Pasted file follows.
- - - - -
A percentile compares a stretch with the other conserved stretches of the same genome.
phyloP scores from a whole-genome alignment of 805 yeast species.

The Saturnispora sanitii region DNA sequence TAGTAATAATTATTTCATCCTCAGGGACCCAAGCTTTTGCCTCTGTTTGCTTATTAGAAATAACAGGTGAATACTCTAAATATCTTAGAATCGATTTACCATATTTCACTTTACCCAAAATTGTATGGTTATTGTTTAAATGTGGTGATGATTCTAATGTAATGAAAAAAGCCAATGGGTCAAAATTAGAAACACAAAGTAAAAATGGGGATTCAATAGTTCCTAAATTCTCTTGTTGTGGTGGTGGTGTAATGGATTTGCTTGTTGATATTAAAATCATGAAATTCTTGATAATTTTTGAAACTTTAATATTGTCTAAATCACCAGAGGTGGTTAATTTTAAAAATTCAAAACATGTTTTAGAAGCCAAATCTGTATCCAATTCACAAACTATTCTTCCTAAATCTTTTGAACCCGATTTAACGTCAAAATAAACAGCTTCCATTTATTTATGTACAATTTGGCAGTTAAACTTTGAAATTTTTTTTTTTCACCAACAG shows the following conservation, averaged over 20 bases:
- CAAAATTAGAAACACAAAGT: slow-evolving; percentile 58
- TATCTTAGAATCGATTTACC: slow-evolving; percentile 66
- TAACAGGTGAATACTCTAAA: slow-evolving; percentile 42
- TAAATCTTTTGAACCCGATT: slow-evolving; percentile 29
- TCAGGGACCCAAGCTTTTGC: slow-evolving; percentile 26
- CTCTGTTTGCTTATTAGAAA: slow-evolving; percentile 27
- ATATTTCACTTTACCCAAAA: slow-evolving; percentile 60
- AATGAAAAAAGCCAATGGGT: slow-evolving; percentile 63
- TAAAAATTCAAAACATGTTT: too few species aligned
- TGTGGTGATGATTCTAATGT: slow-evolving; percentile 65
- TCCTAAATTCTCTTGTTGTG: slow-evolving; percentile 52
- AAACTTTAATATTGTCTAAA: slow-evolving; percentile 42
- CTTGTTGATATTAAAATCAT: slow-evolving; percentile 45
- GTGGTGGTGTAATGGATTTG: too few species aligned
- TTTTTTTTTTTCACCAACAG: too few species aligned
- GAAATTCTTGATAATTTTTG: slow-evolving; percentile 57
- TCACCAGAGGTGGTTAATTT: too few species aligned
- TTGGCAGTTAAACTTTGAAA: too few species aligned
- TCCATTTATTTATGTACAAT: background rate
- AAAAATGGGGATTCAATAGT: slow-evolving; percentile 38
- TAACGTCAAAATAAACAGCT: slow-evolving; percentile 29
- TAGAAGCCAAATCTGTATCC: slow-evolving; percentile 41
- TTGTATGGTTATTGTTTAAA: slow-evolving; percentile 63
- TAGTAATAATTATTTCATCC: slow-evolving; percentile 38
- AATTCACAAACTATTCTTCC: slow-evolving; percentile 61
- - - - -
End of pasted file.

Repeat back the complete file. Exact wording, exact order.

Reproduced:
A percentile compares a stretch with the other conserved stretches of the same genome.
phyloP scores from a whole-genome alignment of 805 yeast species.

The Saturnispora sanitii region DNA sequence TAGTAATAATTATTTCATCCTCAGGGACCCAAGCTTTTGCCTCTGTTTGCTTATTAGAAATAACAGGTGAATACTCTAAATATCTTAGAATCGATTTACCATATTTCACTTTACCCAAAATTGTATGGTTATTGTTTAAATGTGGTGATGATTCTAATGTAATGAAAAAAGCCAATGGGTCAAAATTAGAAACACAAAGTAAAAATGGGGATTCAATAGTTCCTAAATTCTCTTGTTGTGGTGGTGGTGTAATGGATTTGCTTGTTGATATTAAAATCATGAAATTCTTGATAATTTTTGAAACTTTAATATTGTCTAAATCACCAGAGGTGGTTAATTTTAAAAATTCAAAACATGTTTTAGAAGCCAAATCTGTATCCAATTCACAAACTATTCTTCCTAAATCTTTTGAACCCGATTTAACGTCAAAATAAACAGCTTCCATTTATTTATGTACAATTTGGCAGTTAAACTTTGAAATTTTTTTTTTTCACCAACAG shows the following conservation, averaged over 20 bases:
- CAAAATTAGAAACACAAAGT: slow-evolving; percentile 58
- TATCTTAGAATCGATTTACC: slow-evolving; percentile 66
- TAACAGGTGAATACTCTAAA: slow-evolving; percentile 42
- TAAATCTTTTGAACCCGATT: slow-evolving; percentile 29
- TCAGGGACCCAAGCTTTTGC: slow-evolving; percentile 26
- CTCTGTTTGCTTATTAGAAA: slow-evolving; percentile 27
- ATATTTCACTTTACCCAAAA: slow-evolving; percentile 60
- AATGAAAAAAGCCAATGGGT: slow-evolving; percentile 63
- TAAAAATTCAAAACATGTTT: too few species aligned
- TGTGGTGATGATTCTAATGT: slow-evolving; percentile 65
- TCCTAAATTCTCTTGTTGTG: slow-evolving; percentile 52
- AAACTTTAATATTGTCTAAA: slow-evolving; percentile 42
- CTTGTTGATATTAAAATCAT: slow-evolving; percentile 45
- GTGGTGGTGTAATGGATTTG: too few species aligned
- TTTTTTTTTTTCACCAACAG: too few species aligned
- GAAATTCTTGATAATTTTTG: slow-evolving; percentile 57
- TCACCAGAGGTGGTTAATTT: too few species aligned
- TTGGCAGTTAAACTTTGAAA: too few species aligned
- TCCATTTATTTATGTACAAT: background rate
- AAAAATGGGGATTCAATAGT: slow-evolving; percentile 38
- TAACGTCAAAATAAACAGCT: slow-evolving; percentile 29
- TAGAAGCCAAATCTGTATCC: slow-evolving; percentile 41
- TTGTATGGTTATTGTTTAAA: slow-evolving; percentile 63
- TAGTAATAATTATTTCATCC: slow-evolving; percentile 38
- AATTCACAAACTATTCTTCC: slow-evolving; percentile 61